Ultimately, you do things for yourself, and the interesting thing is that when I was in New Order, before we split in 2006, I wouldn't have done this. But once we split up and I was on the outside, it did strike me as how we played down Joy Division so much, and I must admit, we made the success of New Order just by doing that, because we concentrated wholly on New Order. Never looked back, and just went forward; it worked for us in the new group. I did feel that we didn't grieve properly, and I think that's something that gets important to you as you get older.
When you're younger you just bury your head in beer, don't ya? But as you get older you realize there is a value and respect and courtesy to grieve, and I think that definitely I would not have told that story had I still been in New Order.
I almost feel that, reading back on things, as someone too young to have been there, it's as if you just didn't have time to properly grieve or digest what was going on in 1980. The band was reborn so quickly that you just took the next step and a new era materialized nearly instantly.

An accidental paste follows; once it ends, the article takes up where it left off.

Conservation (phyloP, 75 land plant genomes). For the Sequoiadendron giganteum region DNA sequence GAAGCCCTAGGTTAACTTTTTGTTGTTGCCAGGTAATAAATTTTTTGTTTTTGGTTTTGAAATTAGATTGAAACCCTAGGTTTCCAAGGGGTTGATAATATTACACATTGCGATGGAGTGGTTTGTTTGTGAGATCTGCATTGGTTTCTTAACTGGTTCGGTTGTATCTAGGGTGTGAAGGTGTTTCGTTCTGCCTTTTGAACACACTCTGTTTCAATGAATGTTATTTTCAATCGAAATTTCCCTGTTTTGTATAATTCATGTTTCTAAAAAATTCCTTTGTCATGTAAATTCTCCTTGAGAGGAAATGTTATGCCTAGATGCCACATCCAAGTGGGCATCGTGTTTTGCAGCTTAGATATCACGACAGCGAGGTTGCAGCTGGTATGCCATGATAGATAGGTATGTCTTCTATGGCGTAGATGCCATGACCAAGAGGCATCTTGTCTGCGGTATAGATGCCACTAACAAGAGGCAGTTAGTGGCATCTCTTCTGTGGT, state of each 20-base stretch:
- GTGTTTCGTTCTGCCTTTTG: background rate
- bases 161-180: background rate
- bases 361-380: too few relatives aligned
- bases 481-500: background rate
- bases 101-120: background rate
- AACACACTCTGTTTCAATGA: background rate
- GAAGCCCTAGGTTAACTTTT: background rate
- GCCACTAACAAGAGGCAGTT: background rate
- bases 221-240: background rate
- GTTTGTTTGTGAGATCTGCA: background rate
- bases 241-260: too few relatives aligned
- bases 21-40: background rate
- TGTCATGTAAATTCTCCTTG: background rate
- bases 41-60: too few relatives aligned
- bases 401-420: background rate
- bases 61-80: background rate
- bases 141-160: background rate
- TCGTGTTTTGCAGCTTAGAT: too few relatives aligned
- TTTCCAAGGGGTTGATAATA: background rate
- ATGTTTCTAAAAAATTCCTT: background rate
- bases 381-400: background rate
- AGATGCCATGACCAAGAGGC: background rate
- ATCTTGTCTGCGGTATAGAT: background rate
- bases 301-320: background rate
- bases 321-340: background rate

We certainly couldn't digest it, the shock, and it was the first death I ever had to deal with in my life, and luckily, by that point. So the thing is, you are correct, but we just hid our grief and threw ourselves into New Order, literally starting back the Monday after; the inquest, I think, was on the Thursday. So we really did get back into it and start New Order, and that did become our hiding place, if you like. The way we played it down was unbelievable, the fact that you never read any reviews of Closer, never bothered about "Love Will Tear Us Apart" 's chart placing. We literally did bury the whole thing lock, stock, and bound.
Is there lingering guilt over that?
I think the guilt came back, by doing the book. I sort of convinced myself that Ian had gotten ill toward the end of Joy Division. Of course when I did the timeline, I realized that he got ill right at the start, which didn't make me feel good right off the bat. So I think that was something that I changed to make the guilt more palatable, shall we say. But yeah there always is guilt, I think suicide has that effect. I've lost a few friends to suicide over the years, and the guilt always stays with you. You always think "Oh why didn't I phone him more," or "Why didn't I see him more," and things like that. So the guilt always stays with you.
With the falling out with New Order, which has now been going on six, seven years, and doing your thing on your own, are you more proud of your Joy Division legacy than New Order's?